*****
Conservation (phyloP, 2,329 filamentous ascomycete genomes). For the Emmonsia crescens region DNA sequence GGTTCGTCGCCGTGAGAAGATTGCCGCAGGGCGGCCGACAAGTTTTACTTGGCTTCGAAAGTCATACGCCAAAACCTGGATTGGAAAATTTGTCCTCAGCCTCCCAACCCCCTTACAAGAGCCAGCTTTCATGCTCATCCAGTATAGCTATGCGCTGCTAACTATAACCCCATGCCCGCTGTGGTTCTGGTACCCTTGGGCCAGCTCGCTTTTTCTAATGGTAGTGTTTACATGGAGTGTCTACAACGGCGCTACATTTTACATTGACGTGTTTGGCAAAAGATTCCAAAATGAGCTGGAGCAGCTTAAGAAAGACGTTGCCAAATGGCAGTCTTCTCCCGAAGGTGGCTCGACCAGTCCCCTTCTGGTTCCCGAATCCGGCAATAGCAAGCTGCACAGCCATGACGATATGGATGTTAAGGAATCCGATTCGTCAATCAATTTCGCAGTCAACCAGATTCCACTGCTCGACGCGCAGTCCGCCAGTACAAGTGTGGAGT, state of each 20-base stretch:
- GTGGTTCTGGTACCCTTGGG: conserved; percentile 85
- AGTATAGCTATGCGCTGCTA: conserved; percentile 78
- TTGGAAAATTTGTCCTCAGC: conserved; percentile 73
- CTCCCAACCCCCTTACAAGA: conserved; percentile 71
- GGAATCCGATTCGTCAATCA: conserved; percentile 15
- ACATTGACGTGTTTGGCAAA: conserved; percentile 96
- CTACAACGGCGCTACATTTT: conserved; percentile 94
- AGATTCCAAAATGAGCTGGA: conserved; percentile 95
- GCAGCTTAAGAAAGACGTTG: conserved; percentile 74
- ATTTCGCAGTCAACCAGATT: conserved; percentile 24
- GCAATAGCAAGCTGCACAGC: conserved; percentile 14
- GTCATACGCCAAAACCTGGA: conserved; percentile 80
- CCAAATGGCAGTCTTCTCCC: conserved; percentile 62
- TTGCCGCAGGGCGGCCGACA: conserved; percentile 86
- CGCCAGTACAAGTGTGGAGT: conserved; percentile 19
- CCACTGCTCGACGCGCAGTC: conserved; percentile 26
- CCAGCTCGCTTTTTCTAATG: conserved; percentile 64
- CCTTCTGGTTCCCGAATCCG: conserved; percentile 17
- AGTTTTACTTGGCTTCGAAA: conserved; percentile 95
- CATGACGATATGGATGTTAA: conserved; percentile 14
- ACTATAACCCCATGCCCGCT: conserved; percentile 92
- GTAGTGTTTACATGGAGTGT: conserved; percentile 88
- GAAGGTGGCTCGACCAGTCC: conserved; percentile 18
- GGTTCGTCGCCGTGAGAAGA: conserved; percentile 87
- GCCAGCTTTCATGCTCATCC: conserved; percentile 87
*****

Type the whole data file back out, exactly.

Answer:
Conservation (phyloP, 2,329 filamentous ascomycete genomes). For the Emmonsia crescens region DNA sequence GGTTCGTCGCCGTGAGAAGATTGCCGCAGGGCGGCCGACAAGTTTTACTTGGCTTCGAAAGTCATACGCCAAAACCTGGATTGGAAAATTTGTCCTCAGCCTCCCAACCCCCTTACAAGAGCCAGCTTTCATGCTCATCCAGTATAGCTATGCGCTGCTAACTATAACCCCATGCCCGCTGTGGTTCTGGTACCCTTGGGCCAGCTCGCTTTTTCTAATGGTAGTGTTTACATGGAGTGTCTACAACGGCGCTACATTTTACATTGACGTGTTTGGCAAAAGATTCCAAAATGAGCTGGAGCAGCTTAAGAAAGACGTTGCCAAATGGCAGTCTTCTCCCGAAGGTGGCTCGACCAGTCCCCTTCTGGTTCCCGAATCCGGCAATAGCAAGCTGCACAGCCATGACGATATGGATGTTAAGGAATCCGATTCGTCAATCAATTTCGCAGTCAACCAGATTCCACTGCTCGACGCGCAGTCCGCCAGTACAAGTGTGGAGT, state of each 20-base stretch:
- GTGGTTCTGGTACCCTTGGG: conserved; percentile 85
- AGTATAGCTATGCGCTGCTA: conserved; percentile 78
- TTGGAAAATTTGTCCTCAGC: conserved; percentile 73
- CTCCCAACCCCCTTACAAGA: conserved; percentile 71
- GGAATCCGATTCGTCAATCA: conserved; percentile 15
- ACATTGACGTGTTTGGCAAA: conserved; percentile 96
- CTACAACGGCGCTACATTTT: conserved; percentile 94
- AGATTCCAAAATGAGCTGGA: conserved; percentile 95
- GCAGCTTAAGAAAGACGTTG: conserved; percentile 74
- ATTTCGCAGTCAACCAGATT: conserved; percentile 24
- GCAATAGCAAGCTGCACAGC: conserved; percentile 14
- GTCATACGCCAAAACCTGGA: conserved; percentile 80
- CCAAATGGCAGTCTTCTCCC: conserved; percentile 62
- TTGCCGCAGGGCGGCCGACA: conserved; percentile 86
- CGCCAGTACAAGTGTGGAGT: conserved; percentile 19
- CCACTGCTCGACGCGCAGTC: conserved; percentile 26
- CCAGCTCGCTTTTTCTAATG: conserved; percentile 64
- CCTTCTGGTTCCCGAATCCG: conserved; percentile 17
- AGTTTTACTTGGCTTCGAAA: conserved; percentile 95
- CATGACGATATGGATGTTAA: conserved; percentile 14
- ACTATAACCCCATGCCCGCT: conserved; percentile 92
- GTAGTGTTTACATGGAGTGT: conserved; percentile 88
- GAAGGTGGCTCGACCAGTCC: conserved; percentile 18
- GGTTCGTCGCCGTGAGAAGA: conserved; percentile 87
- GCCAGCTTTCATGCTCATCC: conserved; percentile 87